Say Anything is a "vaguely indie punk-pop" stylized Emo band composed of frontman Max Bemis, drummer Coby Linder, and their revolving group of bandmates. Like the origin of any unlikely hero, Say Anything was forged from conflict: a feisty young punk band from Hollywood formed during the birth of "hipster" elitism, always out of place. In that day any group of rich kids with a penchant for the Velvet Underground and enough five o'clock shadow could be paid millions of dollars to be walking billboards for "anti-culture" consumerism. Say Anything shunted pretension, choosing initially to play sincere and nervous rock music and opening locally for the touring bands they closely identified with (The Weakerthans, Rilo Kiley, The Promise Ring). A few years passed and songwriter Max Bemis continued to feel alienated from the collegiate "scene;" He witnessed young rebels devolve into the counter-culture clichés they sought to avoid in the first place, "reverse psychology" victims of homogenized humanity. By identifying this mass-marketed "hip lie," Bemis found his "arch villain" and, imbued with purpose, Say Anything's music became a new monster - as theatrically pop-based as it was angular and dark.
The band soon released their rock-musical debut ...Is a Real Boy on Doghouse Records, garnered a cult fan base, and then entered a partnership with RCA Music Group. A cathartic live show began to attract thousands of kids a night. Say Anything became critically-lauded. Bemis's openness with his bipolar disorder increased awareness of the disease's affect on musicians and led to him creating a close, respectful relationship with Say Anything fans that has endured their success. Their sophomore double record In Defense of the Genre affirmed they weren't leaving fans behind despite the "hype machine" they'd been placed in. Say Anything's first two records went on to sell several hundred thousand copies and the band became an underground rock fixture rapidly leaking into the mainstream.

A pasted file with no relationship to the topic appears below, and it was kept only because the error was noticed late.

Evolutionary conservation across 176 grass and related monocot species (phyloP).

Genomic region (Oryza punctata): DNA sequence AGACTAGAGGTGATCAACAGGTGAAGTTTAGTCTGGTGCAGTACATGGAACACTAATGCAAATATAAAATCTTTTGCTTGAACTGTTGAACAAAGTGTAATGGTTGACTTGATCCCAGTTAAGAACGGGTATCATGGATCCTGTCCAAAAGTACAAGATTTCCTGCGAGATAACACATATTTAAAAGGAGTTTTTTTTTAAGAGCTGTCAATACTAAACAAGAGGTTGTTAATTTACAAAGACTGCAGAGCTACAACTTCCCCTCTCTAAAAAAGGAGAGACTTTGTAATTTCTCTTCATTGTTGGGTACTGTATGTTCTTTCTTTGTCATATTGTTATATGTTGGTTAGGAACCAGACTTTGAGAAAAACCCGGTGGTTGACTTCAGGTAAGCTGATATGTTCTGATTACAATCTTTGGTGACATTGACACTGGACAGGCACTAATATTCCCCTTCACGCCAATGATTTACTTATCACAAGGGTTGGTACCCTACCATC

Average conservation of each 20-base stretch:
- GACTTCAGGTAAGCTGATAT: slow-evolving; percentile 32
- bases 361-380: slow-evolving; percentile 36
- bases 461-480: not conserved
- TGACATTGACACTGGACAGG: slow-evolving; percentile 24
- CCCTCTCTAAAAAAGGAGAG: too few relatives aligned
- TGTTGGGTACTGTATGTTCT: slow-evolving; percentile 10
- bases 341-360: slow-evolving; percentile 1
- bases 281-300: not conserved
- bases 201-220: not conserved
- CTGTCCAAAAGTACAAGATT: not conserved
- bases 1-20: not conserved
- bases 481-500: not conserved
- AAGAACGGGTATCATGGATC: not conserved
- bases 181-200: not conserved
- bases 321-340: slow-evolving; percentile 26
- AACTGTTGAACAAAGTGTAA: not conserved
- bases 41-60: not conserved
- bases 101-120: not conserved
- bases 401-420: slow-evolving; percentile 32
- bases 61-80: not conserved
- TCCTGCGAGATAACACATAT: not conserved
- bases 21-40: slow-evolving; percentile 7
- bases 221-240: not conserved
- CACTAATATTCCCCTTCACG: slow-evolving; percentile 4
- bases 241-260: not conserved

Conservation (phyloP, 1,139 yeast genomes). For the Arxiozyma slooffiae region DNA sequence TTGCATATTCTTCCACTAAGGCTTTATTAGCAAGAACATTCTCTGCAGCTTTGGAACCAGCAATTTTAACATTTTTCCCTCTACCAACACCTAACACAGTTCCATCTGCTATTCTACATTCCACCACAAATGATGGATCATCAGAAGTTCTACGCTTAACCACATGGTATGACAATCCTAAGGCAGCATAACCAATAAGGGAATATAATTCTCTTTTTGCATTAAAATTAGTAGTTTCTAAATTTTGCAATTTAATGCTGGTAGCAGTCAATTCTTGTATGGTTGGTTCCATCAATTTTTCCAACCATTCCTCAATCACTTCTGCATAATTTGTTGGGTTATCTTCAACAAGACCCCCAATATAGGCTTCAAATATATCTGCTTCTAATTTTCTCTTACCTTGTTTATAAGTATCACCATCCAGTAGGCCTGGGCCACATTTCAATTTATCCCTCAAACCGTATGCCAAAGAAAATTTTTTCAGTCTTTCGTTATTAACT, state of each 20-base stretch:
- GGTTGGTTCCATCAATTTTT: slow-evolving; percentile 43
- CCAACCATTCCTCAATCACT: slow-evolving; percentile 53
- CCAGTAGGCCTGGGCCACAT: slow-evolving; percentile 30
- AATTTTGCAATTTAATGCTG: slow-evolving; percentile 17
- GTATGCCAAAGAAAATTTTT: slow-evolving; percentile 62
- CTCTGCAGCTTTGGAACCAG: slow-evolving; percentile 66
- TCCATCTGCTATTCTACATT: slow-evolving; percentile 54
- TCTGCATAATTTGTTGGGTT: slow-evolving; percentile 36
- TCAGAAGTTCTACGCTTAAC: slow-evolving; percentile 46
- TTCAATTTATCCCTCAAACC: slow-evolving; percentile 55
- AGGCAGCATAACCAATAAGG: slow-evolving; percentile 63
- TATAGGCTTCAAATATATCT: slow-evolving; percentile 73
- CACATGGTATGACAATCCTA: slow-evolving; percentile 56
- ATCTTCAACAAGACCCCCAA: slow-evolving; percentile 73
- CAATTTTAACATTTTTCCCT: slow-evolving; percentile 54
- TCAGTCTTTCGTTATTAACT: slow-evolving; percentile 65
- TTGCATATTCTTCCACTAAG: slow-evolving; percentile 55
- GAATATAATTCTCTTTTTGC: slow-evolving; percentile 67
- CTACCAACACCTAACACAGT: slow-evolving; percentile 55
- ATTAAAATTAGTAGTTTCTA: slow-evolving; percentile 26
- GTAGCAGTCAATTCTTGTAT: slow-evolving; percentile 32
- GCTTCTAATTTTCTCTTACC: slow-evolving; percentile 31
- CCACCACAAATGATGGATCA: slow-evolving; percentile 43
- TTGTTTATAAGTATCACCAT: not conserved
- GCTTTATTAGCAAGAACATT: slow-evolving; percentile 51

Subsequent to the critically lauded album(s), ...Is A Real Boy and ...Was a Real Boy, Say Anything has produced five new records: the double album, In Defense of the Genre, Say Anything, Anarchy, My Dear, Hebrews, I Don't Think It Is, and Oliver Appropriate.
Not to be confused with the John Cusack film of the same name.
This band provides examples of:
- Berserk Button: Don't talk badly about Sherri.
- Big Applesauce: Max is from Manhattan.
- Break-Up Song: A good portion of the songs on In Defense of the Genre are of this variety.
- The Cameo: In Defense of the Genre is chock full of guest vocals from known names in the emo and pop punk world: Chris Carrabba, Jordan Pundik and Chad Gilbert, Gerard Way, Pete Yorn, Adam Lazzara and Fred Mascherino, Matt Skiba, Anthony Green, Anthony Raneri of Bayside, Kenny Vasoli of The Starting Line, Hayley Williams, among others.
- Character Filibuster: Though not going to unbelievable extremes, as many other examples of filibusters do. The protagonist of ... Is a Real Boy goes into a six-minute-long rant about pseudo-intellectual hipster types in the final track, "Admit It!"
- Cloud Cuckoo Lander: Max Bemis (though he seems to have gotten better) is prone to psychotic breaks. While recording ...Is a Real Boy he thought he was being followed by people with cameras and spit in a woman's soup.
- Concept Album: ...Is a Real Boy was originally intended to be a full Rock Opera with full spoken word interludes. Sadly, that was scrapped.
- Their latest album Oliver Appropriate is a concept album about a tragic love affair between two men.